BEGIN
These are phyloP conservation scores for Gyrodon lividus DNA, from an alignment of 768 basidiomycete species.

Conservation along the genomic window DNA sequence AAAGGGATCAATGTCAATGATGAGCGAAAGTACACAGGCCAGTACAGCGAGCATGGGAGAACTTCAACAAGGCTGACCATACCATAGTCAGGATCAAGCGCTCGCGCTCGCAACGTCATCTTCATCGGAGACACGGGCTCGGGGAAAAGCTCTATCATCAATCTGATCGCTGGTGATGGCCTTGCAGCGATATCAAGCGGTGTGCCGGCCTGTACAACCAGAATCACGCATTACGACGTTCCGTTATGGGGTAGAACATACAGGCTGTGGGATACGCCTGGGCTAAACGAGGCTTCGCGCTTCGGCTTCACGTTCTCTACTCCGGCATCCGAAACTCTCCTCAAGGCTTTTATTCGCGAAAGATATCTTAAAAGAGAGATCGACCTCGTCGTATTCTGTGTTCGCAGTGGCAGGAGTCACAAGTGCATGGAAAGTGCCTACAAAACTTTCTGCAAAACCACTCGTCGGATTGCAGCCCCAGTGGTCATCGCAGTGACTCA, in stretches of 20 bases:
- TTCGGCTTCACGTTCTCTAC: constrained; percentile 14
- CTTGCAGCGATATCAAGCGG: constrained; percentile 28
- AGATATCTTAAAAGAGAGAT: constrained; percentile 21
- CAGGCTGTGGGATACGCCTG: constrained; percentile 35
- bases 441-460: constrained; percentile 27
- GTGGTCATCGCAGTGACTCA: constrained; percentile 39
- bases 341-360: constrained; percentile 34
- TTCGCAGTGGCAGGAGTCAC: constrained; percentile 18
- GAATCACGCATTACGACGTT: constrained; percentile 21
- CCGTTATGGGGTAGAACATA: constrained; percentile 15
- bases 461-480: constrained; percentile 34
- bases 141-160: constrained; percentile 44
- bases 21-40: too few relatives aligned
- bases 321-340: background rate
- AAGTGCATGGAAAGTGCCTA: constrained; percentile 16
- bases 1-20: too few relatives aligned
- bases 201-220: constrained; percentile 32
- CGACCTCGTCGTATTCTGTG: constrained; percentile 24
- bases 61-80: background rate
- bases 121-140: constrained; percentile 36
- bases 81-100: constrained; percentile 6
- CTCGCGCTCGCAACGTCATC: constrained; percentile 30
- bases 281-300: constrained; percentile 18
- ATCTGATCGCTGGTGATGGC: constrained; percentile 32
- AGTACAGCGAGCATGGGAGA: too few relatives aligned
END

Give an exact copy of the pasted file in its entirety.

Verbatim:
These are phyloP conservation scores for Gyrodon lividus DNA, from an alignment of 768 basidiomycete species.

Conservation along the genomic window DNA sequence AAAGGGATCAATGTCAATGATGAGCGAAAGTACACAGGCCAGTACAGCGAGCATGGGAGAACTTCAACAAGGCTGACCATACCATAGTCAGGATCAAGCGCTCGCGCTCGCAACGTCATCTTCATCGGAGACACGGGCTCGGGGAAAAGCTCTATCATCAATCTGATCGCTGGTGATGGCCTTGCAGCGATATCAAGCGGTGTGCCGGCCTGTACAACCAGAATCACGCATTACGACGTTCCGTTATGGGGTAGAACATACAGGCTGTGGGATACGCCTGGGCTAAACGAGGCTTCGCGCTTCGGCTTCACGTTCTCTACTCCGGCATCCGAAACTCTCCTCAAGGCTTTTATTCGCGAAAGATATCTTAAAAGAGAGATCGACCTCGTCGTATTCTGTGTTCGCAGTGGCAGGAGTCACAAGTGCATGGAAAGTGCCTACAAAACTTTCTGCAAAACCACTCGTCGGATTGCAGCCCCAGTGGTCATCGCAGTGACTCA, in stretches of 20 bases:
- TTCGGCTTCACGTTCTCTAC: constrained; percentile 14
- CTTGCAGCGATATCAAGCGG: constrained; percentile 28
- AGATATCTTAAAAGAGAGAT: constrained; percentile 21
- CAGGCTGTGGGATACGCCTG: constrained; percentile 35
- bases 441-460: constrained; percentile 27
- GTGGTCATCGCAGTGACTCA: constrained; percentile 39
- bases 341-360: constrained; percentile 34
- TTCGCAGTGGCAGGAGTCAC: constrained; percentile 18
- GAATCACGCATTACGACGTT: constrained; percentile 21
- CCGTTATGGGGTAGAACATA: constrained; percentile 15
- bases 461-480: constrained; percentile 34
- bases 141-160: constrained; percentile 44
- bases 21-40: too few relatives aligned
- bases 321-340: background rate
- AAGTGCATGGAAAGTGCCTA: constrained; percentile 16
- bases 1-20: too few relatives aligned
- bases 201-220: constrained; percentile 32
- CGACCTCGTCGTATTCTGTG: constrained; percentile 24
- bases 61-80: background rate
- bases 121-140: constrained; percentile 36
- bases 81-100: constrained; percentile 6
- CTCGCGCTCGCAACGTCATC: constrained; percentile 30
- bases 281-300: constrained; percentile 18
- ATCTGATCGCTGGTGATGGC: constrained; percentile 32
- AGTACAGCGAGCATGGGAGA: too few relatives aligned